Düsseldorf District Court
Düsseldorf Court of Appeal


The covid-19 pandemic brought airlines various problems concerning the interpretation of EC Regulation 261/2004 and the case law of the European Court of Justice (ECJ). Airlines were flooded with ticket refund requests, while governmental restrictions forced them to send home their employees or put them on furlough. Millions of transport contracts had to be reversed.

Airlines also faced challenges in situations involving travel agencies. Travel agencies add their own fees (ie, agency fees) to the cost of tickets. These fees cover agency costs and may also include any other special services. Often, it is unclear to passengers that such fees are extra and have nothing to do with the contract of carriage.

In this respect, the question arises of how the concept of "ticket" costs is to be interpreted in light of ECJ case law.(1) The ECJ had ruled that an agency fee must be reimbursed if it was charged with the knowledge and approval of the airline, a so-called "provision payment".

This legal question has now been discussed in detail before the Düsseldorf courts.


The International Air Transport Association (IATA) is an association of over 250 airlines operating worldwide and is the main airline representative in the industry. Leaving IATA is therefore not an option for the majority of airlines.

The IATA has taken on the task of simplifying the sale, issuance and settlement of flight tickets for airlines. To this end, it grants IATA agencies the authority to directly issue airline tickets for IATA-affiliated airlines. The contracts concluded by the IATA are binding on its members. The subsequent settlement of airline tickets issued by IATA agencies takes place within the framework of the Billing and Settlement Plan.

There are currently more than 2,000 IATA agencies in Germany. Each IATA agency is authorised to issue and sell tickets of IATA-affiliated airlines according to the fare conditions set by the IATA and to add an individually determined service fee to the net fare.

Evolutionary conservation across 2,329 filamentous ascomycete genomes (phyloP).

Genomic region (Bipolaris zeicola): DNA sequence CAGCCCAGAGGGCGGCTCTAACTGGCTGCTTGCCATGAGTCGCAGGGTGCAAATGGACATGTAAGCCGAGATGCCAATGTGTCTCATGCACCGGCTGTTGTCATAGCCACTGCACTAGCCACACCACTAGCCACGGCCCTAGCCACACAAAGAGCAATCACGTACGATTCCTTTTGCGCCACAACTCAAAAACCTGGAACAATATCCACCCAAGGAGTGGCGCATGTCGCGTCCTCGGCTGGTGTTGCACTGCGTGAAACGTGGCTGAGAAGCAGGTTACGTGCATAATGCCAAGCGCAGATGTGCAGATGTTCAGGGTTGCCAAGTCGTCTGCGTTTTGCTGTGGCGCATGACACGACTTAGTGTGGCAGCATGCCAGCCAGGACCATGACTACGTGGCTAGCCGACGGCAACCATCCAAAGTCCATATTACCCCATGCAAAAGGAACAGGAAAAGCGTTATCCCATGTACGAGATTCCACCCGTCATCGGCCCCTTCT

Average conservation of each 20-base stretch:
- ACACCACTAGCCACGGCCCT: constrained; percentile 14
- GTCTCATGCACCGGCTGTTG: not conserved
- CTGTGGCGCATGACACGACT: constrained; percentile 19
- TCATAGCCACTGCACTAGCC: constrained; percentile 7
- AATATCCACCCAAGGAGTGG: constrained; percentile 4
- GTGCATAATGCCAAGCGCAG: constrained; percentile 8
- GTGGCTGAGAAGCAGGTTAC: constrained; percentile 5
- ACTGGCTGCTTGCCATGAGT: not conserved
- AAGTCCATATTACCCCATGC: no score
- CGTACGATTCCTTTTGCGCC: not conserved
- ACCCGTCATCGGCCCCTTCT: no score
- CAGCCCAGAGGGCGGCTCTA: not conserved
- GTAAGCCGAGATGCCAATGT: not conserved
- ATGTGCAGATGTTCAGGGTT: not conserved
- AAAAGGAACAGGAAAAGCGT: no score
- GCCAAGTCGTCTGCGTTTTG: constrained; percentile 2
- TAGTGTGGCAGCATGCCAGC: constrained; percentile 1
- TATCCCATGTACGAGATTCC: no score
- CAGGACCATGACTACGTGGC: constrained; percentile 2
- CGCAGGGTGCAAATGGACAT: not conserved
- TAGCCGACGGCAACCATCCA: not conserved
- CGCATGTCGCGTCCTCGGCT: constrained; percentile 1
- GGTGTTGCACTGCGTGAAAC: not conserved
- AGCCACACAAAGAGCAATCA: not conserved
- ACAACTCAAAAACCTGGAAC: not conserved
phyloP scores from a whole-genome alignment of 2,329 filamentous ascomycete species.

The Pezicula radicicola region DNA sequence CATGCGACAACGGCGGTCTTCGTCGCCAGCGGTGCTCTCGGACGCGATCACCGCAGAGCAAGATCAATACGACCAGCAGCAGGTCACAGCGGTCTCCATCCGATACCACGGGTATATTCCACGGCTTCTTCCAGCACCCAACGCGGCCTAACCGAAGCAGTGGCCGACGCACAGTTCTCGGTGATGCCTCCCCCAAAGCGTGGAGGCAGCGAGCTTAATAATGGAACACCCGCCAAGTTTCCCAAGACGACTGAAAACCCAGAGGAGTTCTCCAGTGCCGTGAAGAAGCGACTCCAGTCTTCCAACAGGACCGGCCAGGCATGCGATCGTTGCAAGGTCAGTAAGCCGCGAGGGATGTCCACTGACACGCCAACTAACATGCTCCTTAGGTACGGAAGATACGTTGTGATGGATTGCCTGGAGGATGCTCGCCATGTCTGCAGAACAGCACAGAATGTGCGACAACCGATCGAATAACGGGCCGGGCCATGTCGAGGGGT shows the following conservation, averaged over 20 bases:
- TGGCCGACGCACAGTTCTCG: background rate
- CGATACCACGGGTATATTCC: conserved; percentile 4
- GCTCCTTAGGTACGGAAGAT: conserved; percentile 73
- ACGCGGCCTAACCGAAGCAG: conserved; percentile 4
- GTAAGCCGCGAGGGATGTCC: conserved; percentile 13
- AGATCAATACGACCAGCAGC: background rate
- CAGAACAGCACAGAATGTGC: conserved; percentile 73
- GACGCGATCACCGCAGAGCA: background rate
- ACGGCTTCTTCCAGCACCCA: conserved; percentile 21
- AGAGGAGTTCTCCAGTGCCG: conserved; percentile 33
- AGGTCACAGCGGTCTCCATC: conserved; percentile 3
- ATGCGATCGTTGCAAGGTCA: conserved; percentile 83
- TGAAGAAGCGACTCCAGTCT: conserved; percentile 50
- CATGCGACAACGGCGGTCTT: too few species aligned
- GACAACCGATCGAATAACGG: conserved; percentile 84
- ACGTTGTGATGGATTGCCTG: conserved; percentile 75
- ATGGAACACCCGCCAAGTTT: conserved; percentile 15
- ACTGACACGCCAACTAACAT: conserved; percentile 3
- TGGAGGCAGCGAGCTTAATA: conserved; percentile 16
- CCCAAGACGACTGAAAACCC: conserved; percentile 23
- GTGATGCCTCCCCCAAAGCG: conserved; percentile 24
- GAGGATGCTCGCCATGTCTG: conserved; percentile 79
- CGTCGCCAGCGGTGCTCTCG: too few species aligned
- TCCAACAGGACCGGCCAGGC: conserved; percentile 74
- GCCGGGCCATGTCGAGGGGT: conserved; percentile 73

Since 2004, many airlines have changed their pricing model to a so-called "net price model" (ie, a zero-commission scheme). Prior to 2004, IATA agencies acted as commercial agents of airlines under section 84 et seq of the German Commercial Code (HGB) and acquired a commission claim against the airline when selling flight tickets. Due to the change to the net price model, IATA agencies lost their commercial agent status. Since then, therefore, service fees have been charged for brokering flights with bookers.


The plaintiff booked a flight via an online travel agent (a ticket consolidator licensed by the IATA). The flight was cancelled due to the covid-19 pandemic. Under the net price model, the passenger filed a lawsuit and demanded a full refund of the ticket price, including the agency fee. The defendant reimbursed the ticket price, but argued that the agent's service fee was not a part of the air fare.

Düsseldorf District Court

According to the Düsseldorf District Court,(2) article 8 of EC Regulation 261/2004 stipulates that the full ticket price must be refunded. The agency fee need not be paid only if it was set without the knowledge and consent of the air carrier.

The ECJ had ruled in this regard that a balance must be struck between the high level of protection of passengers, on the one hand, and the interests of airlines, on the other. In this respect, it must be assumed that a commission charged by the travel agent when a passenger purchases a ticket is, in principle, to be regarded as part of the ticket price.

However, there must be certain limits in view of the interests of the airlines affected by this. The definition of the term "ticket" in article 2 lit (f) of EC Regulation 261/2004 states that the various components of a ticket, even if it is not issued by the air carrier itself, must in any case be approved by the air carrier and thus may not be determined without its knowledge. Therefore, the difference between the amount paid by the passenger and the amount received by the air carrier, amounting to the commission of an undertaking which acted as an intermediary between them, is in principle covered by the passenger's right of reimbursement. Exceptionally, this is not the case if the commission was fixed without the knowledge of the air carrier.

The Court interpreted the ECJ ruling in the form of a rule-exception relationship that commissions charged by intermediaries are in principle covered by the passenger's right of reimbursement, unless the determination was made without the knowledge of the air carrier. In a mass business such as the sale of air travel, the Court held that it is not important whether the airline had approved or known the specific amount in each individual case, or had itself paid commissions to the intermediary travel portal. It only matters whether the airline is generally aware that a certain agent charges commissions. The air carrier's knowledge that such a commission is incurred indicates the air carrier's authorisation.